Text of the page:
Many Westerners see Cambodia as an embodiment of fraud, illegal gambling and human trafficking. Fortunately, the country’s government is already taking action in hopes of curbing organized crime and restoring Cambodia’s image.
Cambodia’s Image Has Been Tarnished by Crime Ros Phearun, secretary general of the Cambodian Gambling Regulatory Committee is one of the main activists when it comes to fighting the black market. As an influential politician, he is well-positioned to urge others to action and make a change. Just now, Khmer Times reported, Phearun appealed to the country’s regional governments and asked them to crack down on unlicensed venues.
However, the current efforts of regional law enforcers seem to be lacking. Because of that, unlicensed gambling is booming in Cambodia. According to Phearun, only 60 casinos are allowed to operate in the country but in reality, there are over 140. The Cambodian government has confirmed the existence of around 80 such properties but fears there might be many more.
Worst of all, illegal venues are also involved in other fraud, including money laundering and human trafficking. Some such cases have caused international concerns over the state of Cambodia. The country has been listed on a human trafficking blacklist which, in turn, has dramatically impacted tourism.
Fighting the Black Market Is Going to Be an Uphill Battle A major problem is that not all law enforcers are able to spot illegal venues. Phearun will, therefore, work on new guidelines that help enforcers discern licensed venues from their unlicensed counterparts.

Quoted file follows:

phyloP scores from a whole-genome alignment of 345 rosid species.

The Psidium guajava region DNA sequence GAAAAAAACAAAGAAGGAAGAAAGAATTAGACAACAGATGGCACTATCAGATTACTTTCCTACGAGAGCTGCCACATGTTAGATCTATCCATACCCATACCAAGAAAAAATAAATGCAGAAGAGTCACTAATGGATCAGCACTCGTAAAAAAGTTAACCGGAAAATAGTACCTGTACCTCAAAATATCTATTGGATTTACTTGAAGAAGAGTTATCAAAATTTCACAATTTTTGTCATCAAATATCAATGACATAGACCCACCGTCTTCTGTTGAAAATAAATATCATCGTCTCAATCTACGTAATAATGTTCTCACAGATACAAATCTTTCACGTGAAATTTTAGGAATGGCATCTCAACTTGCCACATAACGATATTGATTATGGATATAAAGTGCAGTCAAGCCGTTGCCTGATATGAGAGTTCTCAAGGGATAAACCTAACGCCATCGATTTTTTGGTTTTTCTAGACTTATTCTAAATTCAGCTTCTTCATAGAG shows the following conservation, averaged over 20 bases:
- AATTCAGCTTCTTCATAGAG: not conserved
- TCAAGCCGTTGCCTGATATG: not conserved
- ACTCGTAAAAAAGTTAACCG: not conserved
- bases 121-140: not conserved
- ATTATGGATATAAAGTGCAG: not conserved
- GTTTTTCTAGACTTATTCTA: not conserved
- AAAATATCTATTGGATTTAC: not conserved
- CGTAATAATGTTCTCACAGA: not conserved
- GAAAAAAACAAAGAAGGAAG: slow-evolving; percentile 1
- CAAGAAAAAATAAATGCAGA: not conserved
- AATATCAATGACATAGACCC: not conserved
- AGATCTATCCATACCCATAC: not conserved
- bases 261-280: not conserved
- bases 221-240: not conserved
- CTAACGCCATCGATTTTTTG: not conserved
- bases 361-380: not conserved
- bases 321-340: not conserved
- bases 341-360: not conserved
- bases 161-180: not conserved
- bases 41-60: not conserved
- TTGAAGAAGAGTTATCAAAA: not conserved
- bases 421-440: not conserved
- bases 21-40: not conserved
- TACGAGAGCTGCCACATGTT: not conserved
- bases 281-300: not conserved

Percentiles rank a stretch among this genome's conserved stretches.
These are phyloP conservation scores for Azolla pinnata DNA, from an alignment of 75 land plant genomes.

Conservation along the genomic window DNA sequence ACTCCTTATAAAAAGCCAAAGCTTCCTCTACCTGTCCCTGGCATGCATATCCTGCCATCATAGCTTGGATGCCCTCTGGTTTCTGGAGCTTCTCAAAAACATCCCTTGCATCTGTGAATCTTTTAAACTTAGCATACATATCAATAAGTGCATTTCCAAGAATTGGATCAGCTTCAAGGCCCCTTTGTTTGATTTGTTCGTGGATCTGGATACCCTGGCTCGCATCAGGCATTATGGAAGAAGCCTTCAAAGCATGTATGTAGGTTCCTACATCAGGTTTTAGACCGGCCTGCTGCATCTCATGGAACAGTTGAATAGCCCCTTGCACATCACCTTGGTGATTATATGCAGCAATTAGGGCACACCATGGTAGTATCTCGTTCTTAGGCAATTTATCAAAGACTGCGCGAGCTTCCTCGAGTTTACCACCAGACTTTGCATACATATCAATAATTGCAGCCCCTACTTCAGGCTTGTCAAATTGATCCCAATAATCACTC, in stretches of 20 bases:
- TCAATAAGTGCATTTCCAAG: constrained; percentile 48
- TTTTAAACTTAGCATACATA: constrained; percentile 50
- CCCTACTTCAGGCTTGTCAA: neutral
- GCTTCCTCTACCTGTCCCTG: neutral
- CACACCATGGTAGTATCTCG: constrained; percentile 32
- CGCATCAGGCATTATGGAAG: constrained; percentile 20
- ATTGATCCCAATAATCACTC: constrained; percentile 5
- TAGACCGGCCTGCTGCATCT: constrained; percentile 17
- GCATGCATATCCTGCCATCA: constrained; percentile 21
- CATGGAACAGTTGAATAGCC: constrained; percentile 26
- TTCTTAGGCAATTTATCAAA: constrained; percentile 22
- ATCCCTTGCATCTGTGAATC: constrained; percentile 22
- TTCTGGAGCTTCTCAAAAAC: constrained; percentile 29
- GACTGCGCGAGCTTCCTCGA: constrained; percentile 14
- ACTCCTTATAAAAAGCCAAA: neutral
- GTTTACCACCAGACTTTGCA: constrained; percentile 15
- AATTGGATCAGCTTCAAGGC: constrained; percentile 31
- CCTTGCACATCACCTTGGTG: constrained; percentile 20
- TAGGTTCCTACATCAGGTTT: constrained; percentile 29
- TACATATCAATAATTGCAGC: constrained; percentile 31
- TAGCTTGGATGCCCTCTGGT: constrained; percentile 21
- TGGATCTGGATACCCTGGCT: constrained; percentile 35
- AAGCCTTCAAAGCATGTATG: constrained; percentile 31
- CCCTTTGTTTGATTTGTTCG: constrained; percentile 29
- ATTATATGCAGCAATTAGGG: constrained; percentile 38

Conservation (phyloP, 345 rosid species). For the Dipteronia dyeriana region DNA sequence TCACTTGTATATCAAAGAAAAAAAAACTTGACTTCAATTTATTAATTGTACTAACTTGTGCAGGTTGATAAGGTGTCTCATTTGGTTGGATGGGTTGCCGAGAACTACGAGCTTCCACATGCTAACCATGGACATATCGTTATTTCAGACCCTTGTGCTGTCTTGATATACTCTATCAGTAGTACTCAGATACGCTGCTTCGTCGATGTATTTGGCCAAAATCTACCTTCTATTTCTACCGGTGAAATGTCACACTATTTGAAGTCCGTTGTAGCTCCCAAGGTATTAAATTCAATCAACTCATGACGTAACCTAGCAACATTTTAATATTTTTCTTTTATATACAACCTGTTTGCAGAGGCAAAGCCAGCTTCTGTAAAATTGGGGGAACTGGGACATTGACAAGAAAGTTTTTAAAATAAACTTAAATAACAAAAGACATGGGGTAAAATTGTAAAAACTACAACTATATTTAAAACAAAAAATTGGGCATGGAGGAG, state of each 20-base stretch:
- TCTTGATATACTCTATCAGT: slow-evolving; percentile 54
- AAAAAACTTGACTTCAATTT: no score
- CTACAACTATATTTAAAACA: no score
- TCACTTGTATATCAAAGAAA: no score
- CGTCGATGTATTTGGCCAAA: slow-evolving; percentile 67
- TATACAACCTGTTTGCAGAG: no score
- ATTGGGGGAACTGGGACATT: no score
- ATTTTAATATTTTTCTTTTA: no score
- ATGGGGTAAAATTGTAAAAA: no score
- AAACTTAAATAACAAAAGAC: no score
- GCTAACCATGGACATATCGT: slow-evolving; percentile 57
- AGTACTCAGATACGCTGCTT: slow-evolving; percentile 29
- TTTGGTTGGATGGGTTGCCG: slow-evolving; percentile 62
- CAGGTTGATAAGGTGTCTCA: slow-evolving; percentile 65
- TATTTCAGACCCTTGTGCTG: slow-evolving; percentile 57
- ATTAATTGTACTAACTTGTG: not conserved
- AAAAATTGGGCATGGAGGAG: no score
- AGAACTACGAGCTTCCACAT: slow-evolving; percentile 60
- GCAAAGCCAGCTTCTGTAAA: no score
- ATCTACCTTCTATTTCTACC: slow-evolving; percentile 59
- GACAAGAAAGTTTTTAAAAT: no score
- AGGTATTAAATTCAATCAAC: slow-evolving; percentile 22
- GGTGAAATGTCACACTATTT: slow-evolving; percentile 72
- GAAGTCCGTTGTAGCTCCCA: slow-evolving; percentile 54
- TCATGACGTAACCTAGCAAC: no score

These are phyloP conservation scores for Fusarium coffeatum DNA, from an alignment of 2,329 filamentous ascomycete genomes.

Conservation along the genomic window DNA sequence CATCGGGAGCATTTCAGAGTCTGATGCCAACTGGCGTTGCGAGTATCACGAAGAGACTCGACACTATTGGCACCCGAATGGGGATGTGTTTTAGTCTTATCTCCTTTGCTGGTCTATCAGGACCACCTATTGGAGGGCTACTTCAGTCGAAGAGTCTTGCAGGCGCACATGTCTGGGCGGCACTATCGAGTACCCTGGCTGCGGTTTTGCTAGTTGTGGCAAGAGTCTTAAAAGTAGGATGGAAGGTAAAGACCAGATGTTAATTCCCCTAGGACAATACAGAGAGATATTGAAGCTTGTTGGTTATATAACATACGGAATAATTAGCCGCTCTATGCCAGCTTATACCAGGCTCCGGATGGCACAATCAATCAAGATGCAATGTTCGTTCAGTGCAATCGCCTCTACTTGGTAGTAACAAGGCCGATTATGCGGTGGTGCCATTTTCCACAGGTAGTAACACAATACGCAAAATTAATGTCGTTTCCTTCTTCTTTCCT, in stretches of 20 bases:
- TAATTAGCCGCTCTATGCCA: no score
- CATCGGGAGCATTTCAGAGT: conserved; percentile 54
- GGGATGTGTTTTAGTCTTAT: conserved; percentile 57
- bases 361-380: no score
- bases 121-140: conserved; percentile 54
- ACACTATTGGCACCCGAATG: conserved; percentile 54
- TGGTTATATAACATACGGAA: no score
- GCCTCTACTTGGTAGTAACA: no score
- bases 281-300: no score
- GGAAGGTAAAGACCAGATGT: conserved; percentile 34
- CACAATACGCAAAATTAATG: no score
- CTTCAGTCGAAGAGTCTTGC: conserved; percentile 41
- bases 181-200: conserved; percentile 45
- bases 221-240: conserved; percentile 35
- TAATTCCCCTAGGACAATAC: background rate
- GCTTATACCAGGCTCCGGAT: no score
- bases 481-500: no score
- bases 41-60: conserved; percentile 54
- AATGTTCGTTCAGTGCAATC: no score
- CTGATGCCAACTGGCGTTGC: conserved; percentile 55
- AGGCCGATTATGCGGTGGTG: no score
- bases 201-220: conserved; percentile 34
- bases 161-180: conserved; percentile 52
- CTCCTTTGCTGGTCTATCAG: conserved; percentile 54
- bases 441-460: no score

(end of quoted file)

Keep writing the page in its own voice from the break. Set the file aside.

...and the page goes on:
However, the difficulties when it comes to distinguishing illegal properties aren’t the only problem. The worse problem is that many people within the law enforcement are allegedly corrupt and are taking bribes from criminal organizations that run illicit casinos. Therefore, spotting and eliminating unlicensed venues is going to be an uphill battle. The battle for the digital space would be even harder as unlicensed gambling websites are much more ubiquitous and harder to weed out.
Still, Phearun and his associates remain optimistic as some serious effort is being put in. For example, a recent police operation saw 11 people in Phnom Penh arrested for running illegal gambling operations. In addition, Phearun and his team has the full support of the Ministry of Digital Economy and Society which is hellbent on destroying all unlicensed gambling within the digital space.
In other news, Cambodia recently renewed 70 gaming licenses. The country realizes that one of the ways to combat illegal gambling is to create a flourishing legal industry that attracts the players.